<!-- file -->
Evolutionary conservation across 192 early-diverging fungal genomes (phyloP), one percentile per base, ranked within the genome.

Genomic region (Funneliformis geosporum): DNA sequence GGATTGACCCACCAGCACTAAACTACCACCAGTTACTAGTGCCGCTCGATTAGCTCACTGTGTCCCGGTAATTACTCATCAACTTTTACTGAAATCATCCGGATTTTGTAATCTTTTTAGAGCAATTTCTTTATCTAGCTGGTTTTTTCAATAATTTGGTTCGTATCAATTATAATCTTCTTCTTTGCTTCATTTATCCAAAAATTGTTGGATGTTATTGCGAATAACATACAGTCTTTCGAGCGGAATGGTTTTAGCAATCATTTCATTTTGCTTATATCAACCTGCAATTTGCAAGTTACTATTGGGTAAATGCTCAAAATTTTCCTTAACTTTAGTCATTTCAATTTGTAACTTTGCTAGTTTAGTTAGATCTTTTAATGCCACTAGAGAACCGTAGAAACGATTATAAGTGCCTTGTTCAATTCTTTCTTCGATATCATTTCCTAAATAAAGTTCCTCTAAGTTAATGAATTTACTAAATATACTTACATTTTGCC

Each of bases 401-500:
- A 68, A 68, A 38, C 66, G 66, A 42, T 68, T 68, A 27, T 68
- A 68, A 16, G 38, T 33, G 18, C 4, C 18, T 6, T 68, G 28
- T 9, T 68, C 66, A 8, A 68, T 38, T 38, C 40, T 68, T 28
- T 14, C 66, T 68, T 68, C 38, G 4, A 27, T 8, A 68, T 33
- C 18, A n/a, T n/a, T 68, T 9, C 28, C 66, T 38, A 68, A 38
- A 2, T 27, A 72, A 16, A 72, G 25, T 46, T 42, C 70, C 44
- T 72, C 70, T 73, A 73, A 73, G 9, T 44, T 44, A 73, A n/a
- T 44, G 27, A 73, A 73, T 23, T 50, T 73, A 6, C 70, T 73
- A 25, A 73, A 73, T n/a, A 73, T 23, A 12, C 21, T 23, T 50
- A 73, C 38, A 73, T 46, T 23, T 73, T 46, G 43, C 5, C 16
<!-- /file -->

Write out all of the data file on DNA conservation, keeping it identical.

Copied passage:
Evolutionary conservation across 192 early-diverging fungal genomes (phyloP), one percentile per base, ranked within the genome.

Genomic region (Funneliformis geosporum): DNA sequence GGATTGACCCACCAGCACTAAACTACCACCAGTTACTAGTGCCGCTCGATTAGCTCACTGTGTCCCGGTAATTACTCATCAACTTTTACTGAAATCATCCGGATTTTGTAATCTTTTTAGAGCAATTTCTTTATCTAGCTGGTTTTTTCAATAATTTGGTTCGTATCAATTATAATCTTCTTCTTTGCTTCATTTATCCAAAAATTGTTGGATGTTATTGCGAATAACATACAGTCTTTCGAGCGGAATGGTTTTAGCAATCATTTCATTTTGCTTATATCAACCTGCAATTTGCAAGTTACTATTGGGTAAATGCTCAAAATTTTCCTTAACTTTAGTCATTTCAATTTGTAACTTTGCTAGTTTAGTTAGATCTTTTAATGCCACTAGAGAACCGTAGAAACGATTATAAGTGCCTTGTTCAATTCTTTCTTCGATATCATTTCCTAAATAAAGTTCCTCTAAGTTAATGAATTTACTAAATATACTTACATTTTGCC

Each of bases 401-500:
- A 68, A 68, A 38, C 66, G 66, A 42, T 68, T 68, A 27, T 68
- A 68, A 16, G 38, T 33, G 18, C 4, C 18, T 6, T 68, G 28
- T 9, T 68, C 66, A 8, A 68, T 38, T 38, C 40, T 68, T 28
- T 14, C 66, T 68, T 68, C 38, G 4, A 27, T 8, A 68, T 33
- C 18, A n/a, T n/a, T 68, T 9, C 28, C 66, T 38, A 68, A 38
- A 2, T 27, A 72, A 16, A 72, G 25, T 46, T 42, C 70, C 44
- T 72, C 70, T 73, A 73, A 73, G 9, T 44, T 44, A 73, A n/a
- T 44, G 27, A 73, A 73, T 23, T 50, T 73, A 6, C 70, T 73
- A 25, A 73, A 73, T n/a, A 73, T 23, A 12, C 21, T 23, T 50
- A 73, C 38, A 73, T 46, T 23, T 73, T 46, G 43, C 5, C 16